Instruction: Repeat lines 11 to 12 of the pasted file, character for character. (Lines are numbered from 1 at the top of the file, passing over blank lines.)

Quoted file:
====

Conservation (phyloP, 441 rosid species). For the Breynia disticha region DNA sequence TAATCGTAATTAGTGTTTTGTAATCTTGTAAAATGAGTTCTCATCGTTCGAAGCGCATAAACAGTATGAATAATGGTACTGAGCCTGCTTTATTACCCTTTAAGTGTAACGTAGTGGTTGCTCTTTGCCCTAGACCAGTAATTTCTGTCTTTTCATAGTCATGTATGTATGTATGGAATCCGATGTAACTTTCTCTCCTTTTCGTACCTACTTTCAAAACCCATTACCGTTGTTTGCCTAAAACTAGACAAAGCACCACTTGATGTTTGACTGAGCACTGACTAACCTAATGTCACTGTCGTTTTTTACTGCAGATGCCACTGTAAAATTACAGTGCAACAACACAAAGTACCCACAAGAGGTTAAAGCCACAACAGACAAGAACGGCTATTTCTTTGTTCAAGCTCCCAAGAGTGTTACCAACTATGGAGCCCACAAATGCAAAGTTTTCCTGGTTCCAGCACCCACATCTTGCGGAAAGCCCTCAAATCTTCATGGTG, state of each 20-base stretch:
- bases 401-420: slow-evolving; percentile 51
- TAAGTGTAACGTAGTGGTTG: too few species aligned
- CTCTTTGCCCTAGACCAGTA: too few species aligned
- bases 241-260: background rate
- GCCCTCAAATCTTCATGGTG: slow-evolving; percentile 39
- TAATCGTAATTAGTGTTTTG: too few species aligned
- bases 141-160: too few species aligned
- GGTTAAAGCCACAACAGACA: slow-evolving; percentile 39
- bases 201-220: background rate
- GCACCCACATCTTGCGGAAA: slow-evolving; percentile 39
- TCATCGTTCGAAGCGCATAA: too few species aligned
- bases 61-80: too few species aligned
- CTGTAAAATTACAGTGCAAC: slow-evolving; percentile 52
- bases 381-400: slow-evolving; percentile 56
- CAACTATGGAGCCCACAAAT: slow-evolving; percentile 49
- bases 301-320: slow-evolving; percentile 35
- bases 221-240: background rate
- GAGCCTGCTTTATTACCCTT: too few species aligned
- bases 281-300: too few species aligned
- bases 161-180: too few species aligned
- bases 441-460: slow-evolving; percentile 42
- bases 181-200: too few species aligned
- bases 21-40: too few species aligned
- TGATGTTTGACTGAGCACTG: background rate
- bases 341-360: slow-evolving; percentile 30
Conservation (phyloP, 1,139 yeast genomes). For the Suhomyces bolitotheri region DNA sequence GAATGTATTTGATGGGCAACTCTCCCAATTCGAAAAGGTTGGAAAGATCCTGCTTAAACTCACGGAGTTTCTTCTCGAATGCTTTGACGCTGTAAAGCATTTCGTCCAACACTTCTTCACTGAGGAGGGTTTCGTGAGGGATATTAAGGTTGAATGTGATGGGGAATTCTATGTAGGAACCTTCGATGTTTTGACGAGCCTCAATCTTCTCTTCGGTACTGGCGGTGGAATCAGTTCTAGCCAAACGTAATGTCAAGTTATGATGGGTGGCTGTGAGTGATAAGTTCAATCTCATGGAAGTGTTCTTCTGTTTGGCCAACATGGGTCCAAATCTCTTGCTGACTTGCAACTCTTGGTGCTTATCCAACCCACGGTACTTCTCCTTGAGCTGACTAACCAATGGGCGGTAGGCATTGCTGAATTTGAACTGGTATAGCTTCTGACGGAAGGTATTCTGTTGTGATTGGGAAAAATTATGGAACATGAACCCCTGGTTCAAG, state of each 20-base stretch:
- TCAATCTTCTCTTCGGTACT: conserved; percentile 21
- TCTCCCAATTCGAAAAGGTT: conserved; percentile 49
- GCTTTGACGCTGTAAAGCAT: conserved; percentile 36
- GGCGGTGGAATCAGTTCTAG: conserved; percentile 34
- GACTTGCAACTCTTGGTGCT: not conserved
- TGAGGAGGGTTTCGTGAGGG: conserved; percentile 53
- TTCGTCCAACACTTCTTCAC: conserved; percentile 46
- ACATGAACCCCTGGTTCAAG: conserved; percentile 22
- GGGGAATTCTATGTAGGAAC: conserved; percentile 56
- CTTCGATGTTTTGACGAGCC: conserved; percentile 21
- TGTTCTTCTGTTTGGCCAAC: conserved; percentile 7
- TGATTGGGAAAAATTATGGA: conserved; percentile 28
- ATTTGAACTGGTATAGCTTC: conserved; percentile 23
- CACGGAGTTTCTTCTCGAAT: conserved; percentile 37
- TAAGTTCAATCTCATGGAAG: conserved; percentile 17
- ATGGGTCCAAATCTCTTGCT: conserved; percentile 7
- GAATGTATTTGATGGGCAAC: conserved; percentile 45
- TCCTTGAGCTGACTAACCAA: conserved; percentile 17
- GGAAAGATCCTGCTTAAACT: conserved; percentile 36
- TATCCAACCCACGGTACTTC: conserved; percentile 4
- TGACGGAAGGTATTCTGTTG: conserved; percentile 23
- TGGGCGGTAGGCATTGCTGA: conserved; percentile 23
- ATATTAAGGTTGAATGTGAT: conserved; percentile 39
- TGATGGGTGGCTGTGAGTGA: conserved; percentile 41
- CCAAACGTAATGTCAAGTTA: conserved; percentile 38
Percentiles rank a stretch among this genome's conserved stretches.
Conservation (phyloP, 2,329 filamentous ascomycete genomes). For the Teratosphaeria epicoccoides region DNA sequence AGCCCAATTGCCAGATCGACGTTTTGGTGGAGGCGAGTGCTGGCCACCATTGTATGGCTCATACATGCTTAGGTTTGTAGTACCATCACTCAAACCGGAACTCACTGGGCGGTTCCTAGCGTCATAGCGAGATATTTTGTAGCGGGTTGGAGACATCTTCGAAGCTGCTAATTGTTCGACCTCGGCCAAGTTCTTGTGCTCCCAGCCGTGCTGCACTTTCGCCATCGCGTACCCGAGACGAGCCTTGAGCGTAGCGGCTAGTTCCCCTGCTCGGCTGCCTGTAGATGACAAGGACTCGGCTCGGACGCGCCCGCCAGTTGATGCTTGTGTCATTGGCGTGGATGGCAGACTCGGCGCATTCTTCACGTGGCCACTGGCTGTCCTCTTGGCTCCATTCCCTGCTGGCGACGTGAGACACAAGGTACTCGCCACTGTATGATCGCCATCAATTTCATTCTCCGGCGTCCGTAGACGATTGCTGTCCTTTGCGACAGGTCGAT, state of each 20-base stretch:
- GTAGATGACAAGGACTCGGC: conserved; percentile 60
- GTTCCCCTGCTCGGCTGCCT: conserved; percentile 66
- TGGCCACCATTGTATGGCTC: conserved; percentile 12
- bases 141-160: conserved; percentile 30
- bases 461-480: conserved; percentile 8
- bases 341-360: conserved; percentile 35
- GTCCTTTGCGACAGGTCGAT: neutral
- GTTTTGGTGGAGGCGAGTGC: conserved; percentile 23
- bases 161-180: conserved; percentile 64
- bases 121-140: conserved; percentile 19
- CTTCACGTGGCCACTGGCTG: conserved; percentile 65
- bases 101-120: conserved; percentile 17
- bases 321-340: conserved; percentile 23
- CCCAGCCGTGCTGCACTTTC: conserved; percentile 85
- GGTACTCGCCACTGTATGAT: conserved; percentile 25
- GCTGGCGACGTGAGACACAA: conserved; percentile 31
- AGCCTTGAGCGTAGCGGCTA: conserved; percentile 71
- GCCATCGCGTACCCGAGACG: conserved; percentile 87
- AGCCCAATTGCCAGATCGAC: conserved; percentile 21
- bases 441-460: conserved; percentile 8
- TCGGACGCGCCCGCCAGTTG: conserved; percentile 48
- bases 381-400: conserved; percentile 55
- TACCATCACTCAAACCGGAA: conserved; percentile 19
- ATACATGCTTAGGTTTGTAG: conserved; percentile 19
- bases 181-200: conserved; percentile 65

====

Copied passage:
- GCACCCACATCTTGCGGAAA: slow-evolving; percentile 39
- TCATCGTTCGAAGCGCATAA: too few species aligned